McAfee writes that the ROW proposal takes for granted that REDD is a “sound and preferred conservation-and-development strategy”.

The ROW proposal tells us that REDD offsets “would represent, at most, 2% (first compliance period) to 4% (second and third compliance periods) of total compliance obligations under the cap-and-trade program”. But the ROW proposal provides no estimates of how much money might be generated by the sale of REDD offsets from Acre and Chiapas, or what the price of these REDD credits might be. McAfee points out that this is important, because corporations in California are only likely to buy REDD credits from Acre or Chiapas if they are cheaper than offsets generated in the USA or elsewhere in the global North. And McAfee notes that a globalised, private-sector-led carbon market is likely to deepen North-South and urban-rural inequalities, while failing to reduce global greenhouse gas emissions.

The ROW proposal does not mention that several Latin American delegations have opposed REDD as a carbon trading mechanism at the RIO+20 summit and at UNFCCC and CBD negotiations. McAfee notes that regardless of whether the environmental statements by the governments of Brazil, Bolivia, Mexico, Ecuador or the US are genuine, there are distributional aspects of privatising and marketing ecosystem services that need to be addressed:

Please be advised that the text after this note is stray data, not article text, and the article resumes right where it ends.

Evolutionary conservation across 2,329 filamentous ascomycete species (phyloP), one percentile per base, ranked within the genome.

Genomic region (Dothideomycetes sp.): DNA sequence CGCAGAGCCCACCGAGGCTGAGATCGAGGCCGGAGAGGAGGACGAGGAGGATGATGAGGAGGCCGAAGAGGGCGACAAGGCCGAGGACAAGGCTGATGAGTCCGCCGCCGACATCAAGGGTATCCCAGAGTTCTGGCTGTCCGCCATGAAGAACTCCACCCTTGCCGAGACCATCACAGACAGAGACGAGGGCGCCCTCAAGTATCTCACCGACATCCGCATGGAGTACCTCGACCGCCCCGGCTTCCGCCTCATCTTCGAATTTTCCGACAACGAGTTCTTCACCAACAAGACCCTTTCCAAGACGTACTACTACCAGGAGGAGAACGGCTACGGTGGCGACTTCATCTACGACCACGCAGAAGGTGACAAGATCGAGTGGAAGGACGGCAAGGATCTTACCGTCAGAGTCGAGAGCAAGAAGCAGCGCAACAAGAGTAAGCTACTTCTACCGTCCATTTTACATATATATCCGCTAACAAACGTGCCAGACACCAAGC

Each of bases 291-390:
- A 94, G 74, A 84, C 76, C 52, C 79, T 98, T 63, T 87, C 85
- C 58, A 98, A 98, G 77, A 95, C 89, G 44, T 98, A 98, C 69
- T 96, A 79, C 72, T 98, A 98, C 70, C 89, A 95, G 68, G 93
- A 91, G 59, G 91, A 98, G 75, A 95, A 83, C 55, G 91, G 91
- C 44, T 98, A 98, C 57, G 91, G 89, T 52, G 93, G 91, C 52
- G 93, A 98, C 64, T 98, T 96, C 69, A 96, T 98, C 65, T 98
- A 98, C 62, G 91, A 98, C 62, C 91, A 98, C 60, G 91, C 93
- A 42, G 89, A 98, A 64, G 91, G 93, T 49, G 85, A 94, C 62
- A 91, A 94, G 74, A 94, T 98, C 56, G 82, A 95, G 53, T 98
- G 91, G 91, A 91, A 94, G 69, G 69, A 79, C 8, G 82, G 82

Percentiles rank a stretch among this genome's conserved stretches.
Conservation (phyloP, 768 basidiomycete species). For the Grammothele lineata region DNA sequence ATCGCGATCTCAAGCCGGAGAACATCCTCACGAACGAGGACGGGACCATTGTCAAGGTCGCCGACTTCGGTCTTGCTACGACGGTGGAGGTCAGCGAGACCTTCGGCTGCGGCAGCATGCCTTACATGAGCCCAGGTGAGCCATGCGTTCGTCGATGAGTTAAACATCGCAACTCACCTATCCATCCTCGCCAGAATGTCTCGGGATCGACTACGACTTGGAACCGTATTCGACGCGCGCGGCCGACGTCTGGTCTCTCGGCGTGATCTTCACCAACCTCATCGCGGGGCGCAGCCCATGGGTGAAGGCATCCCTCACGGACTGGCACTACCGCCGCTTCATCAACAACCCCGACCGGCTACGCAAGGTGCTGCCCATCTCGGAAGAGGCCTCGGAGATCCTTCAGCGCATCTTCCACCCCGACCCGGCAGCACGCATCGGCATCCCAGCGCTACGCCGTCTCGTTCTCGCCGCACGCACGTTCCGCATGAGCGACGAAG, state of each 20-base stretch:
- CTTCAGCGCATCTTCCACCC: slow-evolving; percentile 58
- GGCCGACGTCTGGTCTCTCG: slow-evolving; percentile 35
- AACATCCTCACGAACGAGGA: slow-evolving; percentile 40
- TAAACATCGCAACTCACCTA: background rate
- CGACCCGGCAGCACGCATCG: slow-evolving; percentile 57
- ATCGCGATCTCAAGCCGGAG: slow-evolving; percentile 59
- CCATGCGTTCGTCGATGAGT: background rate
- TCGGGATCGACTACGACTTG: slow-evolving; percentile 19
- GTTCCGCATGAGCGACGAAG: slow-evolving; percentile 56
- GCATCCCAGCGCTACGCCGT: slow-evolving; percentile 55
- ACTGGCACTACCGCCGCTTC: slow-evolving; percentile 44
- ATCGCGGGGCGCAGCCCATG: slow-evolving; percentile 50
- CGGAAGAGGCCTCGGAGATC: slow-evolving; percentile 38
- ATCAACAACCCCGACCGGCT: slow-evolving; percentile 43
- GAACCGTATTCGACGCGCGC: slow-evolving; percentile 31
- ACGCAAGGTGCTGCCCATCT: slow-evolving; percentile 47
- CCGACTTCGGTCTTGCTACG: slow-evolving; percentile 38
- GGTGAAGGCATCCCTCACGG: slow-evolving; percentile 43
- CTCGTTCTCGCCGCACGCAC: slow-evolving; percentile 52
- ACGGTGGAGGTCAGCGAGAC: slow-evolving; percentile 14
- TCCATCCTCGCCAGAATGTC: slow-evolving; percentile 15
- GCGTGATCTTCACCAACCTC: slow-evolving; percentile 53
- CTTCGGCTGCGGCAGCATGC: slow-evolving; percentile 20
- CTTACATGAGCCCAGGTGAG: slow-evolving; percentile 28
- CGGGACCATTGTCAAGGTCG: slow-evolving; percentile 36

[C]ap-and-trade systems carry the risk of reinforcing existing inequalities or creating new ones… There is ample basis to expect that markets or market-like systems for allocating permits to pollute or rewards for conservation will favor larger-scale and better-connected landholders and enterprises while pricing out the poor.

To make matters worse, California’s offsetting proposal coincides with a global land grab, which includes “green grabbing” as featured in an excellent recent issue of the Journal of Peasant Studies. “Claims on territory and ecosystems for differing purposes – food production, biofuels and carbon sequestration – are now in conflict in many locations,” McAfee writes.

McAfee opposes including REDD offsets in California’s cap and trade system for two reasons:

  • First, for reasons given above, it does less than nothing to reduce total GHG emissions in California, regionally, or globally.
  • Second, offset commerce promotes the market-centric approach that is proving so inadequate in achieving real, net conservation and climate-mitigation results while – predictably – reinforcing or worsening preexisting inequalities. Climate-mitigation policies “that address the underlying causes of both deforestation and degradation” and “large-scale changes in the rural development model” are not possible if rewards are allocated according to market-efficiency criteria because they are bound to reflect existing power relations and inequalities.